While Quiñones and Chambers may not come across as particularly aggrieved by the use of their film’s title, they are not supportive of boogaloo activity.

“They want to go back to the good ol’ days when people were oppressed and women were worth less than horses. … Those people are dying out and trying to hold on to an old way of thinking,” says Quiñones. “My activist senses would’ve been triggered had they used the name in a way that would’ve associated street dancers or culture and depicted us as racists or revolutionists. At the core, I don’t care what you call it. Stupidity is stupidity, I don’t care what name they’re using.”

“Everybody’s gonna make their statement and they’re gonna make their point one way or another, but violence in any form has never solved anything,” says Chambers, a devout Christian and subject of the 2019 documentary Boogaloo Shrimp. “I’m hoping that some way or other, the humanity of peaceful resolutions will come through and we can all show our colors as children of God.”

Last week, three men in Nevada with military backgrounds who self-identified as part of the boogaloo movement were arrested on terrorism-related charges for allegedly planning to spark violence during Las Vegas protests over the death of George Floyd. In January, the FBI arrested three Georgia members of the white supremacist group known as “The Base” — also with boogaloo ties — for plotting to commit murder. That came just a week after the arrest of three other members of the hate group in Maryland.

Breakin' 2: Electric Boogaloo (photo via Sam Firstenberg)

Chambers points to the stark contrast between armed militia members calling for a violent civil conflict and the characters in Electric Boogaloo, who protest the potential razing of their community center by staging a peaceful sit-in — and by dancing, of course. “It was a neighborhood and we could’ve said, ‘Hey, call those gang members,’ and there could’ve been colors, it could have been a gang turf thing. … Even when they had the bulldozers and the zoning committee was gonna tear the building down, we started dancing, and, yeah, we were vocal, but we had a peaceful resolution.”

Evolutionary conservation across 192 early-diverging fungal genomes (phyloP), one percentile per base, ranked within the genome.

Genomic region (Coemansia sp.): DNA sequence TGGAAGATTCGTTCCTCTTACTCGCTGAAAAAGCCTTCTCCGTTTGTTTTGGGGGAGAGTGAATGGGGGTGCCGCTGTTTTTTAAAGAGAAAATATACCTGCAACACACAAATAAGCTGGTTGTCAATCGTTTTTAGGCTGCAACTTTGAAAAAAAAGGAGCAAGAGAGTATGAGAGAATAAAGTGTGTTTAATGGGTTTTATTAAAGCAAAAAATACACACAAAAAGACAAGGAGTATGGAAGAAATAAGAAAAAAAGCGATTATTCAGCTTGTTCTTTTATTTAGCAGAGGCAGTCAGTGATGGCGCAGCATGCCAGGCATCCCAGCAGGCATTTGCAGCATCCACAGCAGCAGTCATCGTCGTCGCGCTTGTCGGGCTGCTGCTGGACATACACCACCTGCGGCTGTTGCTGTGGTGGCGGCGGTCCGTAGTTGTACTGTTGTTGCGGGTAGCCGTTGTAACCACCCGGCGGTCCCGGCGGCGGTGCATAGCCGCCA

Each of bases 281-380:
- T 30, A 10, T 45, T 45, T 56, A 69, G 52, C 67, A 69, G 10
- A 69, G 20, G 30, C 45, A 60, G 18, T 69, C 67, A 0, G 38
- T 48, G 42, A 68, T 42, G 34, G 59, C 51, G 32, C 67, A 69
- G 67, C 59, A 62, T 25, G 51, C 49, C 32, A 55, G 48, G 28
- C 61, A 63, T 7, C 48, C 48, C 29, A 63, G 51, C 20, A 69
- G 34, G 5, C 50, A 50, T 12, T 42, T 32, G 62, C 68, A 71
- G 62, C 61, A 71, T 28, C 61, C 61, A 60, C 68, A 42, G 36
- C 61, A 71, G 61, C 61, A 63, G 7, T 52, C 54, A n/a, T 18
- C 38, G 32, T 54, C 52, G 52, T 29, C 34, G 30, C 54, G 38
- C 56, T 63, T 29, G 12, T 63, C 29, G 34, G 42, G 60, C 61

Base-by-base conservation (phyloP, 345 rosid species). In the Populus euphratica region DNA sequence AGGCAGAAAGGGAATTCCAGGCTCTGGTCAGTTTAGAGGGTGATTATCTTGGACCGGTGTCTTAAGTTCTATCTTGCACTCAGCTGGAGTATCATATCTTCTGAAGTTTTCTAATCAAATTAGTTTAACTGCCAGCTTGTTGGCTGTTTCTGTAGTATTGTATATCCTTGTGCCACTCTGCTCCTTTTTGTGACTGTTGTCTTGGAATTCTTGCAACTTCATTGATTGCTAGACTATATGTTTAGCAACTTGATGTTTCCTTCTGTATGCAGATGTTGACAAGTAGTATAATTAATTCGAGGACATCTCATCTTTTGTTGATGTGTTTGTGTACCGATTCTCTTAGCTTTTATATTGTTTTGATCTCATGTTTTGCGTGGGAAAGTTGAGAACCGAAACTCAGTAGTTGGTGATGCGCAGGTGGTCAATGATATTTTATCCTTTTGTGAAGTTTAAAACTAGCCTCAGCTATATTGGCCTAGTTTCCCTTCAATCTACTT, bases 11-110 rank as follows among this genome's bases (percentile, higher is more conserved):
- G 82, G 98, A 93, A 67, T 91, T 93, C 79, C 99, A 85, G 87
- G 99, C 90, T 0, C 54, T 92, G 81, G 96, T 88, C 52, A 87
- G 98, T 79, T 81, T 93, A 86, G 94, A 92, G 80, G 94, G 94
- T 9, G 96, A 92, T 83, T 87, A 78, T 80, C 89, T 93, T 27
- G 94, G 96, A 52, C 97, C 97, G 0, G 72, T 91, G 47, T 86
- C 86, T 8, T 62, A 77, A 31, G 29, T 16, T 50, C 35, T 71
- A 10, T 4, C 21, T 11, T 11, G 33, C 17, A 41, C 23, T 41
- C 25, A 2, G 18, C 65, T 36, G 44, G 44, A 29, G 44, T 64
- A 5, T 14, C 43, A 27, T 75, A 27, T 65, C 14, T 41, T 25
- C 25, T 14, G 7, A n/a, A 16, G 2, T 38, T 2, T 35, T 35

Based on his research, Evans says “boogaloo” was first used among a loose collective of gun enthusiasts on niche right-wing sites in the mid-2000s, but it has gained traction over the past 18 months. “I think it was a series of jokes. But I think people carried those jokes out onto social media and it started forming Facebook groups,” he told Day 6.

But why that word specifically? Quiñones has an idea: “The word ‘boogaloo’ in itself has come to be known as a word that stands for something that is unique and different, and something that is out of the ordinary.” He also says it could be a tool to recruit younger members who wouldn’t necessarily gravitate toward terms like “alt-right” or “neo-Nazi.”

“‘Boogaloo’ is just kind of a cool name. It just makes them sound cool,” Quiñones explains. “I think it’s a marketing thing. No, it’s cool to be a racist! It’s hip. As insidious as that might sound, I think it’s probably true.”

Chambers says he’s considered reaching out to the members of the boogaloo movement. “I would want them to know that, no matter how passionate they feel about certain things, they have it in their heart to look deeper at humans as brothers and sisters,” he says when asked what his message would be. “As simple or as hard as that might seem, I know sometimes when people are really angry and passionate, they take it out on everybody else. ... Hopefully they can work things out and have a peaceful resolution, that’s all I’ll say.”

Our video chat reunion with the cast and crew of Breakin’ and Breakin’ 2: Electric Boogaloo is coming soon on Yahoo Entertainment.